The Protected Planet Report 2020 underlined the progress the world has made toward the ambitious goals agreed by countries in 2010 at the United Nations Convention on Biological Diversity.
GS-III: Environment and Ecology (Environmental Pollution & Degradation, Conservation of Environment and Ecology)
Dimensions of the Article:
- United Nations Convention on Biological Diversity
- Highlights of the Protected Planet Report 2020
- Findings of the Protected Planet Report 2020
United Nations Convention on Biological Diversity
- The Convention on Biological Diversity (CBD), a legally binding treaty to conserve biodiversity has been in force since 1993. It has 3 main objectives:
- The conservation of biological diversity.
- The sustainable use of the components of biological diversity.
- The fair and equitable sharing of the benefits arising out of the utilization of genetic resources.
- Nearly all countries have ratified it (notably, the US has signed but not ratified).
- The CBD Secretariat is based in Montreal, Canada and it operates under the United Nations Environment Programme.
- The Parties (Countries) under Convention of Biodiversity (CBD), meet at regular interval and these meetings are called Conference of Parties (COP).
- On 29 January 2000, the Conference of the Parties to the Convention on Biological Diversity (COP5) adopted a supplementary agreement to the Convention known as the Cartagena Protocol on Biosafety. It came into force on 11 September 2003. The Protocol seeks to protect biological diversity from the potential risks posed by living modified organisms resulting from modern biotechnology.
- The Nagoya Protocol on Access to Genetic Resources and the Fair and Equitable Sharing of Benefits Arising from their Utilization (ABS) to the Convention on Biological Diversity was adopted on 29 October 2010 in Nagoya, Japan at COP10. It entered into force on 12 October 2014. It provides a transparent legal framework for the effective implementation of one of the three objectives of the CBD: the fair and equitable sharing of benefits arising out of the utilization of genetic resources.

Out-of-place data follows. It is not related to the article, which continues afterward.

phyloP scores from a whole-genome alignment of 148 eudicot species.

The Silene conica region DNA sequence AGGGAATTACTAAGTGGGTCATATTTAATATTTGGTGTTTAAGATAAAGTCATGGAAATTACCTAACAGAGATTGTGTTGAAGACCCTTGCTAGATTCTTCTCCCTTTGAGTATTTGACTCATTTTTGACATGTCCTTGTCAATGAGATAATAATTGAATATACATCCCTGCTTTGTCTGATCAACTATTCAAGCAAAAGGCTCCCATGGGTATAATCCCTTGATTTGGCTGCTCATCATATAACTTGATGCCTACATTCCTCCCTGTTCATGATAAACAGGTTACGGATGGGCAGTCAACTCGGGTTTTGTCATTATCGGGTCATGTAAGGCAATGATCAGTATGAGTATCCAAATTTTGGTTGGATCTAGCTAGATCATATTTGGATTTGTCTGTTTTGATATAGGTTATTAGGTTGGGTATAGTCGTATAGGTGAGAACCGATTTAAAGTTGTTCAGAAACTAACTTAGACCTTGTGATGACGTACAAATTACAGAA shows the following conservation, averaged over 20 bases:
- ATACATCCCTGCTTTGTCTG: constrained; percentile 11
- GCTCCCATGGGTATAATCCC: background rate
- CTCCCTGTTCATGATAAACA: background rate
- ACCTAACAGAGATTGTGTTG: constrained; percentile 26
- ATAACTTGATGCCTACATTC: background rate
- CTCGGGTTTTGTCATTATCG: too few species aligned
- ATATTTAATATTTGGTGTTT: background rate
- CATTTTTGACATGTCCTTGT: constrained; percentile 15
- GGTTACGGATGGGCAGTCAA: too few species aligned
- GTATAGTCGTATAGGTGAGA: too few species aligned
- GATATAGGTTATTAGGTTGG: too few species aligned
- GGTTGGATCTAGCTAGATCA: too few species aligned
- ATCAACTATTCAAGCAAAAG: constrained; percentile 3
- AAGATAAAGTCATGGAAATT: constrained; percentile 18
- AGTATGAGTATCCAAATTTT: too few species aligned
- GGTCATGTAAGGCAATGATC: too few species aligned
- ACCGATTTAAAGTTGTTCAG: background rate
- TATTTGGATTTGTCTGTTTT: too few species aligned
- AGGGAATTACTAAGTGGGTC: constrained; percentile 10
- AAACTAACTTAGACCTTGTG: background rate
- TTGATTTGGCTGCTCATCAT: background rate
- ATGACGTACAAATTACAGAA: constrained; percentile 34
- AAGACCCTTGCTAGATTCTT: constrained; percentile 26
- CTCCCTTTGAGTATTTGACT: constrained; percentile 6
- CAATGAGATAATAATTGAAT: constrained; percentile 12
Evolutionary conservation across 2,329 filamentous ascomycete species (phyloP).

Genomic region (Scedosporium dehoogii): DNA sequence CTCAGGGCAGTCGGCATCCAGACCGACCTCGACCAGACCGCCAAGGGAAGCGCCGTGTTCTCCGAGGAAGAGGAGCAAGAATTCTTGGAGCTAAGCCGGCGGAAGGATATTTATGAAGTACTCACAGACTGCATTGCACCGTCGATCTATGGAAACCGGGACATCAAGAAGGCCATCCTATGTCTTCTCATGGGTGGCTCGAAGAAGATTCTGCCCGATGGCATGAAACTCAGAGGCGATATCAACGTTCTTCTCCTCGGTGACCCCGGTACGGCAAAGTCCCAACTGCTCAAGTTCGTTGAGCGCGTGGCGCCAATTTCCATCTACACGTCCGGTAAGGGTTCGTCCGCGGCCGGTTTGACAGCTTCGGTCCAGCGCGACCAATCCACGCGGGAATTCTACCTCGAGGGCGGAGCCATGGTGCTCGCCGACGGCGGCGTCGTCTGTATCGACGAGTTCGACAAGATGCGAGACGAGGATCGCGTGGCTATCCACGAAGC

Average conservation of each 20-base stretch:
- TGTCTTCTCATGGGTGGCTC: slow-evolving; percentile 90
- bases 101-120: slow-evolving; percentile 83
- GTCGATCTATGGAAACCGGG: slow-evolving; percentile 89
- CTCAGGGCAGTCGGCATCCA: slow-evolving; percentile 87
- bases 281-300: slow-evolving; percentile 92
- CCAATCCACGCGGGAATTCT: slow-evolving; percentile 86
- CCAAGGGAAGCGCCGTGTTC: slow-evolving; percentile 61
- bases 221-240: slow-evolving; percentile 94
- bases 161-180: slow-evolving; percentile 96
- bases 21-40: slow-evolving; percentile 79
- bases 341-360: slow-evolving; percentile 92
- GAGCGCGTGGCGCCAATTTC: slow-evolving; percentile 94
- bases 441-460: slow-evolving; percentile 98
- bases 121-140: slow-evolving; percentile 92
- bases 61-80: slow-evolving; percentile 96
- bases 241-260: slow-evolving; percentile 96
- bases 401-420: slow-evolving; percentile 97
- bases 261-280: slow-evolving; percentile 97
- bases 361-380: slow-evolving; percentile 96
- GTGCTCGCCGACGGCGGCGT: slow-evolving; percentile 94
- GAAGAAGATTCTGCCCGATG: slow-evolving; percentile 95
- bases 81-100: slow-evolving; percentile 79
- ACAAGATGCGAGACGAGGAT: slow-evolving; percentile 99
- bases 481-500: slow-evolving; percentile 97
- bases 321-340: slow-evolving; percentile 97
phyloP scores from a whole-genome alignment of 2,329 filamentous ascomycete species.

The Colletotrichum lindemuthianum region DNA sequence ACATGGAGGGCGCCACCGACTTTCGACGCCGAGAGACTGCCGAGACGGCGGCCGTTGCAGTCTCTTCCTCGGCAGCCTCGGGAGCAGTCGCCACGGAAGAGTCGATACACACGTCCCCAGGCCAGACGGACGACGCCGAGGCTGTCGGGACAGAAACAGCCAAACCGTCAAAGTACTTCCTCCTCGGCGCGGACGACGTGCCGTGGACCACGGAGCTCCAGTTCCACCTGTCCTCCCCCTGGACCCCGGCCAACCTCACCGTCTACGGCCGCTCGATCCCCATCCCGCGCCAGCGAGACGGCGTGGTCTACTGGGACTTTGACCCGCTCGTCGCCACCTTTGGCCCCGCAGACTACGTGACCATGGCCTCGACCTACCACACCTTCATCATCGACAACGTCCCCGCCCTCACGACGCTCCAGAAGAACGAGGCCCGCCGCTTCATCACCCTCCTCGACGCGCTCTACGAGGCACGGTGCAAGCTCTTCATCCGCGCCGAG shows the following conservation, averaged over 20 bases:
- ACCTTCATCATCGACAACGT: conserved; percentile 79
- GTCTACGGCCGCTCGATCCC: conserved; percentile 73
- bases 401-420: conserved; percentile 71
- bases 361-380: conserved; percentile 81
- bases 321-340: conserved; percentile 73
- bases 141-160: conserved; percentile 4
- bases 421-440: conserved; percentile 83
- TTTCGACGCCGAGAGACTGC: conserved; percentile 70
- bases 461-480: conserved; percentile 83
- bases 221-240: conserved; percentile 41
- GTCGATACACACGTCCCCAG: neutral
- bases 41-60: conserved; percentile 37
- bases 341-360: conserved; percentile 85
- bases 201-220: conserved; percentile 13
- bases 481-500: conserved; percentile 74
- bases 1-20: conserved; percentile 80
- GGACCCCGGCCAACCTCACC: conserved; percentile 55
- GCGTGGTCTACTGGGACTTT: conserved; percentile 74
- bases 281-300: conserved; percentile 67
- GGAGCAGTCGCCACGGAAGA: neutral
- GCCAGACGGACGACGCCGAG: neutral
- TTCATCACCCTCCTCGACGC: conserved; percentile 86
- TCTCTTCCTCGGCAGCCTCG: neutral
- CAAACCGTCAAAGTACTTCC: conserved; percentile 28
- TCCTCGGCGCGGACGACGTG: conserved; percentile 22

- Along with Nagoya Protocol on Genetic Resources, the COP-10 also adopted a ten-year framework for action by all countries to save biodiversity.
- Officially known as “Strategic Plan for Biodiversity 2011-2020”, provide a set of 20 ambitious yet achievable targets (divided into 5 sections: A to E), collectively known as the Aichi Targets for biodiversity.
Highlights of the Protected Planet Report 2020
- The reports are released by the United Nations Environment Programme (UNEP) World Conservation Monitoring Centre (UNEP-WCMC) and the International Union for the Conservation of Nature (IUCN) with support from the National Geographic Society, a global non-profit.
- These are biennial landmark publications that assess the state of protected and conserved areas around the world.
- The report is the first in the series to include data on Other Effective Area-based Conservation Measures (OECM) in addition to protected areas. OECM are a conservation designation for areas that are achieving the effective in-situ conservation of biodiversity outside of protected areas.
- The 2020 edition provides the final report on the status of Aichi Biodiversity Target 11, and looks to the future as the world prepares to adopt a new post-2020 global biodiversity framework. Aichi Biodiversity Target 11 aimed to conserve 17% of land and inland water ecosystems and 10% of its coastal waters and oceans by 2020.
Findings of the Protected Planet Report 2020
- As many as 82% of countries and territories have increased their share of protected area and coverage of Other Effective Area-based Conservation Measures (OECM) since 2010. Protected areas covering almost 21 million sq. km. have been added to the global network.
- Since OECMs were first recorded in 2019, these areas have added a further 1.6 million sq. km. to the global network. Despite being limited to only five countries and territories, the available data on OECMs show that they make a significant contribution to coverage and connectivity.
- On an average, 62.6% of Key Biodiversity Areas (KBAs) (sites that contribute significantly to the global persistence of biodiversity) either fully or partially overlap with protected areas and OECMs. The average percentage of each KBA within protected areas and OECMs is 43.2% for terrestrial; 42.2% for inland water and 44.2% for marine (within national waters).
-Source: Down to Earth Magazine